But Sweeney’s true home run looks to have come back in March, as the Bruins swiped Hampus Lindholm from the Ducks.

    It was the heftiest price Sweeney’s Bruins have paid — they sent a first-round pick, two second-round picks, and 2017 first-round pick Urho Vaakanainen (along with John Moore) to Anaheim in the trade — but there’s no denying its importance. The Bruins were straight-up desperate for a high-impact left-shot defenseman to add to the mix. Moving on from Chara and Krug and replacing them with Matt Grzelcyk, Derek Forbort, Jeremy Lauzon (for a year), and Mike Reilly wasn’t working. There was no way for the Bruins to ever truly contend until they solved that problem.

    Now, with Lindholm extended, the Bruins have what they believe is a strong under-30 core on defense with Lindholm, Charlie McAvoy, and Brandon Carlo all signed to long-term deals.

    Add that in with two strong-impact middle-six forwards since 2019 and the Bruins have their share of trade wins.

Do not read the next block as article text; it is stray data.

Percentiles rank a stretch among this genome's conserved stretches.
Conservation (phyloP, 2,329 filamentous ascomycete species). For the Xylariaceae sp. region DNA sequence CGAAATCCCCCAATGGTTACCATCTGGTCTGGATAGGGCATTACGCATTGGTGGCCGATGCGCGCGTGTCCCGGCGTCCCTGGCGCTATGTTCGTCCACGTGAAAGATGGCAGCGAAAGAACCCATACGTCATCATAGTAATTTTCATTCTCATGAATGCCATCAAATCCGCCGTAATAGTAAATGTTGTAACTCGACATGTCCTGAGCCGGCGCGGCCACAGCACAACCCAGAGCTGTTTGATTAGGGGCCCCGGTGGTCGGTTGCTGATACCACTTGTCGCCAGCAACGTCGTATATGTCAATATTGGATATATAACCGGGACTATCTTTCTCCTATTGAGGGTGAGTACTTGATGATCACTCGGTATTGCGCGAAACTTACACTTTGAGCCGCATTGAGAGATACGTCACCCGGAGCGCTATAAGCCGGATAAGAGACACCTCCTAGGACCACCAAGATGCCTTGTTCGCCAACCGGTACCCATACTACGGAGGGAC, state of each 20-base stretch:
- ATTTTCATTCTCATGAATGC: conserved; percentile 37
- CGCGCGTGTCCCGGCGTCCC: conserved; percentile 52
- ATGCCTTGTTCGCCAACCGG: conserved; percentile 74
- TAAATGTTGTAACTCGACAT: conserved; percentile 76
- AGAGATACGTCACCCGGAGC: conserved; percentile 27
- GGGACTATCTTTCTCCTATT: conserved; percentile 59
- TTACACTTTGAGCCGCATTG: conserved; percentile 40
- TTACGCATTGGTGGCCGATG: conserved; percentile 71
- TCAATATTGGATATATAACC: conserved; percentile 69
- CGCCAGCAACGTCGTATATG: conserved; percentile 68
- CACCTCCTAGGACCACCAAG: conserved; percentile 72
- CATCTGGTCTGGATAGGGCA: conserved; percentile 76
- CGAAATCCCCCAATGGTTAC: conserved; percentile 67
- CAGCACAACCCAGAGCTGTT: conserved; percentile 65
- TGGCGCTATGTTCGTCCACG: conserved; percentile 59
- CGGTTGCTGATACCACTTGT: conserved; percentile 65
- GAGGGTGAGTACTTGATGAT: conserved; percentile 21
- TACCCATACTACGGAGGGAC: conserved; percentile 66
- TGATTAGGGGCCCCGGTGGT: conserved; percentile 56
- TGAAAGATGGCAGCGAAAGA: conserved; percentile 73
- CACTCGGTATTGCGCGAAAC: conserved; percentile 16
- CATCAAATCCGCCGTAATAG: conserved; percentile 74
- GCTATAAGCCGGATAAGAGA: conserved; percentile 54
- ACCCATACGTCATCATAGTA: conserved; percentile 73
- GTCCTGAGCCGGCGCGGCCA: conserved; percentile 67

• Feb 15, 2020; Boston, Massachusetts, USA; Boston Bruins right wing David Pastrnak (88) celebrates his goal with left wing Brad Marchand (63) during the third period against the Detroit Red Wings at TD Garden. Mandatory Credit: Bob DeChiara-USA TODAY Sports

    Feb 15, 2020; Boston, Massachusetts, USA; Boston Bruins right wing David Pastrnak (88) celebrates his goal with left wing Brad Marchand (63) during the third period against the Detroit Red Wings at TD Garden. (Bob DeChiara/USA TODAY Sports)

    The recent trade wins and strides have been solid, but talent retention is the thing that’s emerged as Sweeney’s far-and-away best quality as a general manager.